Hello there!! HAPPY Fridayyyyy :D
How are you doing?! I hope you had a productive week!! I'm sooooo ready for the weekend, what about you?! Do you have any FABULOUS Labor Day plans?! My husband actually has to work on Labor Day, and that's a bummer, but I'm planning to chill at the beach with my AWESOME kids! WOOO WHOOO!!
Today's post is on BREATHING. Something as simple as the way we inhale and exhale can give us more energy every day and fuel up our workout! Keep reading and find out how!! Also, it's Friday, so don't forget to check out the JUICE recipe at the bottom of this post :D
Breathing happens automatically (about 20,160 times a day), so you don't need to think about it. But if you do, you can unlock stores of energy and unload stress 24/7, plus be stronger, speedier, and more centered during your workouts.
To start, here's a quick refresher: Your diaphragm is supposed to act as the main "breathing muscle," but this below-the-lungs powerhouse tends to sit somewhat idle in most people. "In fact, it's partially paralyzed," says Belisa Vranich, a clinical psychologist and the founder of the Breathing Class, a series of workshops designed to reset healthy breathing patterns.
To tell if yours is on duty, lie face up on the floor and place your left hand on your chest and your right hand on your belly. Breathe. "If only your right hand rises and falls, you're breathing from the diaphragm," says conditioning specialist Tony Mikla, the performance physical therapy manager for the Exos training center in Phoenix. That's good, it signals that your diaphragm is contracting, thereby pulling away from the ribs to make space for your lungs to fully expand and fill with air. "But if your left hand moves as much as or more than your right, you're a chest breather."
The problem with chest breathing is that you expand the chest rather than the belly, which limits the amount of air moving in and out. This type of shallow, rapid breathing is associated with stress and tension, explains Cedric X. Bryant, Ph.D., the chief science officer for the American Council on Exercise. In contrast, diaphragmatic, or belly, breathing is associated with relaxation.
As for the effect this has on your workouts, "your ability to maximize exercise results is largely determined by how well you recover," says Pat Davidson, Ph.D., the director of training methodology for the Peak Performance gym in New York City. Being able to engage in that relaxed breathing when you're not exercising allows your body to devote its resources to repair. Which is why it's important to shift your breath back to your diaphragm if you're a chest breather. "Retraining breathing at rest is a powerful tool to help you reenergize and bounce back from a tough workout sooner," Davidson says.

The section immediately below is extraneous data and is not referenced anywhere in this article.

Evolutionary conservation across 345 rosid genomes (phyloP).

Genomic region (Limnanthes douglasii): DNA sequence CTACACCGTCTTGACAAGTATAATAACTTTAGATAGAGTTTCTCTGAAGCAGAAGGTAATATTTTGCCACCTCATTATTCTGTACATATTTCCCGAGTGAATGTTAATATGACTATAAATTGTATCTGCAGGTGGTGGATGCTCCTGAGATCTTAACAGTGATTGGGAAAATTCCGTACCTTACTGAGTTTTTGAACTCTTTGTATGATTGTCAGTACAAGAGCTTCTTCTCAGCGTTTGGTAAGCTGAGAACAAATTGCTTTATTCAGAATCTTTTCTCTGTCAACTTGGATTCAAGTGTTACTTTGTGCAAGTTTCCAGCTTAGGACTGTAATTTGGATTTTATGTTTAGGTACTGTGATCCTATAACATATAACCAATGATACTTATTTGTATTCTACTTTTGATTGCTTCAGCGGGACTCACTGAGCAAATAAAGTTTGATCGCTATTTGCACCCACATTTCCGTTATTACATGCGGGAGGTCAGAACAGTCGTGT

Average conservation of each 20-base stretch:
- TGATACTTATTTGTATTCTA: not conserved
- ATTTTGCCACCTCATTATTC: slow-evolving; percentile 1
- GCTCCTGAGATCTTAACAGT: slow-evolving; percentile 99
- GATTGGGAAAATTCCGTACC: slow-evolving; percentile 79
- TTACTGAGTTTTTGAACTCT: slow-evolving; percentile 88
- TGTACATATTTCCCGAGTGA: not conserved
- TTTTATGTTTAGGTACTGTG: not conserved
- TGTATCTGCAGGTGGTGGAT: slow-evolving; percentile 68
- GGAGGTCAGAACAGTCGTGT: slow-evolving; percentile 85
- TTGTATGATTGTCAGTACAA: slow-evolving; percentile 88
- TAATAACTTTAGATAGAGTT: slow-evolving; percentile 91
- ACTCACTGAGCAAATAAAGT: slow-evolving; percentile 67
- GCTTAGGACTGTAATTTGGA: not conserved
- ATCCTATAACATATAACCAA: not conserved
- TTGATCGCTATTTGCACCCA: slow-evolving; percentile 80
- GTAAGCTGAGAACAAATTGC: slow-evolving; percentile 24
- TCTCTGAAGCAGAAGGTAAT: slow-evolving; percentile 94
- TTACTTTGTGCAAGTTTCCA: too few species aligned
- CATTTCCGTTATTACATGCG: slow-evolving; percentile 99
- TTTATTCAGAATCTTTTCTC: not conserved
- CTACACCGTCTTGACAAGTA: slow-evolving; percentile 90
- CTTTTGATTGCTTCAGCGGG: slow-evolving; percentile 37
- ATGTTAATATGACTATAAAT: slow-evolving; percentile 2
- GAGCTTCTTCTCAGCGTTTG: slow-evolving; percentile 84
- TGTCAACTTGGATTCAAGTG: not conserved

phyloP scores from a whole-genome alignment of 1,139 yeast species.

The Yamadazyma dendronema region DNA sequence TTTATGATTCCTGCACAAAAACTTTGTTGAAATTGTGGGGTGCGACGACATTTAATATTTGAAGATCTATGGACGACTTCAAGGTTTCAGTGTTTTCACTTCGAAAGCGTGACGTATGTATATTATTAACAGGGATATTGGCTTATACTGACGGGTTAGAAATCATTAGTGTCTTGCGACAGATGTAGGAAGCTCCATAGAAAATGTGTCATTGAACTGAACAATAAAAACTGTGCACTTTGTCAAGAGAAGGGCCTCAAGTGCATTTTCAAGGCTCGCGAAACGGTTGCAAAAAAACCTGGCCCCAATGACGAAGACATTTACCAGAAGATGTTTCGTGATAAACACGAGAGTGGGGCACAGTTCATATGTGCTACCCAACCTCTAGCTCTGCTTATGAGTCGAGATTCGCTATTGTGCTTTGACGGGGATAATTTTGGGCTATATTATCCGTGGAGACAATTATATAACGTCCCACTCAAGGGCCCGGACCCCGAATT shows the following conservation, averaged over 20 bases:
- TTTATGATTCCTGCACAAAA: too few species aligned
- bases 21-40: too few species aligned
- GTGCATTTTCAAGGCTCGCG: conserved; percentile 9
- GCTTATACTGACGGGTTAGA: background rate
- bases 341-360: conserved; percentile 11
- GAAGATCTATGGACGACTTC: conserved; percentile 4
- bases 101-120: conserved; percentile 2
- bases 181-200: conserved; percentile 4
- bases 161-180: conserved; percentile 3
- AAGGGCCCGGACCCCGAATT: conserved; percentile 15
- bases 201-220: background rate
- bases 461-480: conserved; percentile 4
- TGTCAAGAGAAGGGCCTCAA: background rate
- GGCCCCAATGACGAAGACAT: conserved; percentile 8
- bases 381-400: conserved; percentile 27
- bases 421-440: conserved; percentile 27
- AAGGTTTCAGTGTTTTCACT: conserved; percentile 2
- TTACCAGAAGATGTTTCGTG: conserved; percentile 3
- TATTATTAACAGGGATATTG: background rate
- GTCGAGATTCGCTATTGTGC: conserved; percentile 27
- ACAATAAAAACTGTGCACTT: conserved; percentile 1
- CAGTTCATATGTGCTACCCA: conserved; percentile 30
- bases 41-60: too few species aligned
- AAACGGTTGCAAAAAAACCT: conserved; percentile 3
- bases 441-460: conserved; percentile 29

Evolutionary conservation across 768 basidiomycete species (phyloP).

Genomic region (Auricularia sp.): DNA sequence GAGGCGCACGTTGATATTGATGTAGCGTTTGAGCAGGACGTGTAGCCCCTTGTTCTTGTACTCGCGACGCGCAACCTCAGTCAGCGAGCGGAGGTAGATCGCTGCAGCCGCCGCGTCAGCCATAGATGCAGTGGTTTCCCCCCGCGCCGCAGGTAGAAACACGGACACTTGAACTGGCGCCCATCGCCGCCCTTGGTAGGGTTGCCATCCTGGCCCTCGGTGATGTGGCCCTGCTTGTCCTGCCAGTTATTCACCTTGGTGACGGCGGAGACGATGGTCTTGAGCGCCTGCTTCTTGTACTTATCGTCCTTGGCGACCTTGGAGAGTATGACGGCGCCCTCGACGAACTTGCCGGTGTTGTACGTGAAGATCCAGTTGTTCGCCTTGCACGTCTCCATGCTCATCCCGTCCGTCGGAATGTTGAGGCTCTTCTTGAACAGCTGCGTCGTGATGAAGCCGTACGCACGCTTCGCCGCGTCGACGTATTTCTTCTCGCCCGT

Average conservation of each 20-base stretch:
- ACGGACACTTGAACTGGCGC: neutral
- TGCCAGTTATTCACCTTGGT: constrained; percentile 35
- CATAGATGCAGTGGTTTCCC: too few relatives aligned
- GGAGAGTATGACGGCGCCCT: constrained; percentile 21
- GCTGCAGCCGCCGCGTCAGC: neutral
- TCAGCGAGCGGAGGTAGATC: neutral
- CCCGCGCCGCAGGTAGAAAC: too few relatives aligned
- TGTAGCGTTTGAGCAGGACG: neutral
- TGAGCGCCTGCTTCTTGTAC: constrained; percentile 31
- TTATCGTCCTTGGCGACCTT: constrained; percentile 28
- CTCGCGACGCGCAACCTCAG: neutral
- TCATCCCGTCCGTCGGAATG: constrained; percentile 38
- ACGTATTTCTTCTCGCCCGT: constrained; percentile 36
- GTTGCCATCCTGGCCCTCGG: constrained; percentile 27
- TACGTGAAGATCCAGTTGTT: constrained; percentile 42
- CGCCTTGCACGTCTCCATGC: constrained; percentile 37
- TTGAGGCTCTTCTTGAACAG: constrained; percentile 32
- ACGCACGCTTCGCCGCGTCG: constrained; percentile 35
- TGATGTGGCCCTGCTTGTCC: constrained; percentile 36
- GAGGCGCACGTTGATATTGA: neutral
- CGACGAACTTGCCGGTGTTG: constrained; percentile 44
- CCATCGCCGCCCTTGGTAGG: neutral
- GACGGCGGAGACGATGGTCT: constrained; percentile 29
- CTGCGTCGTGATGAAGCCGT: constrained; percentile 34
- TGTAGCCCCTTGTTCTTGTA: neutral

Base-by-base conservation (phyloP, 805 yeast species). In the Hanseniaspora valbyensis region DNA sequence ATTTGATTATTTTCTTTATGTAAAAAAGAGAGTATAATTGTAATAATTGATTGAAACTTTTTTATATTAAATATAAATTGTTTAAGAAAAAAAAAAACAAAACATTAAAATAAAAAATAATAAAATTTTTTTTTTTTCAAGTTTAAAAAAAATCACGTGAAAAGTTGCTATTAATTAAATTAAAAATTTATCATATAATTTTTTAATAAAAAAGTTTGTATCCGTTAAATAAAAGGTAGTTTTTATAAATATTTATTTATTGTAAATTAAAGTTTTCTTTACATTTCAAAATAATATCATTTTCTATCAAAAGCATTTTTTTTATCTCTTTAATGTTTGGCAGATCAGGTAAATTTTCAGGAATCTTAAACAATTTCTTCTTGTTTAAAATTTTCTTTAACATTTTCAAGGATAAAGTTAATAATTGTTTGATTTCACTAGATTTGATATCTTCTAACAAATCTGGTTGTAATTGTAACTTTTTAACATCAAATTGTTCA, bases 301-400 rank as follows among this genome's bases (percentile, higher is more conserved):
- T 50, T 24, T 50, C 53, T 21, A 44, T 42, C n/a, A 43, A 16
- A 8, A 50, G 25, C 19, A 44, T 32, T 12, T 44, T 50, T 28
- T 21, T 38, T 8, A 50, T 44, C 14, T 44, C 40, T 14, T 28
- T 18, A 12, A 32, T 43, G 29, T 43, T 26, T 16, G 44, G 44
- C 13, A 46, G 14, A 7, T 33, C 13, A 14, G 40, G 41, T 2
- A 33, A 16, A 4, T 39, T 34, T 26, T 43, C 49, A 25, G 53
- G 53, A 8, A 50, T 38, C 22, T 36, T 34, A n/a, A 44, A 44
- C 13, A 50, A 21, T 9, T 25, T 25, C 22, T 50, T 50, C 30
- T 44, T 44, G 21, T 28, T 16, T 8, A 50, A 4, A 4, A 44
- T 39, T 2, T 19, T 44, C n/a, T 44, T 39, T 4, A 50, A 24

The following are breathing techniques you can use to get the most out of whatever routine you're doing! U GOT THIS!!
DURING HEAVY LIFTING
Inhale (through your nose, as with all general exercise) before you lift. Then, as you hoist the weight, briefly close your airway (almost as if holding your breath) so that no air escapes as you forcefully attempt to exhale, specialist Tony Mikla says. This braces your core and protects your spine by decreasing the space between your diaphragm and pelvic floor.
ON LIGHTER STRENGTH DAYS
Inhale before the lift, then exhale as you're hoisting the weight, Mikla says. Inhale again as you lower the weight back to start. "Keep your rib cage aligned over your pelvis so that the diaphragm and pelvic floor are facing each other, like the top and bottom of a can," Mikla says. If your pelvis is tilted or your rib cage is off kilter, "it's like having a hole in the can and leads to a loss of air," Mikla explains. "That causes wasted energy."
FOR STEADY RUNS
Use an even ratio of respiration to steps, Mikla says. For example, breathe in for 2 to 4 strides, then out for an equal number. You need a balanced amount of oxygen coming in and CO2 going out in order to facilitate muscle contraction, he says. This makes for an ideal exchange.
During the acceleration phase, take a deep breath, then consistently exhale for 4 seconds; this will help to increase your power, Mikla says. You can also try doing the exhale forcefully through pursed lips to increase your trunk stability.
Breathe in and out through your nose with equal-length inhales and exhales. "This calms the central nervous system," says Tanya Boulton, a yoga teacher for Pure Yoga in New York City.
The above tips are sure to squeeze more out of every rep, step, or stretch! BRING IT ON!!
KEEP SCROLLING and get Friday's recipe! It's a JUICE and very refreshing :D
GRAPE APE JUICE
1 bunch of red grapes
1 nectarine (or peach)
- You'll need to use a juice extractor.
- This recipe makes 2 portions.
- This juice is GREAT for ENERGY and GOOD for SKIN.
Nutrients: Beta-carotene, folic acid, vitamin C, vitamin E; calcium, magnesium, manganese, phosphorus, potassium, sulphur.
Have a FITastic weekend!
SEE YOU back here on Labor Day!!
Pamela Stewart, NASM Certified Personal Trainer and Weight Loss Specialist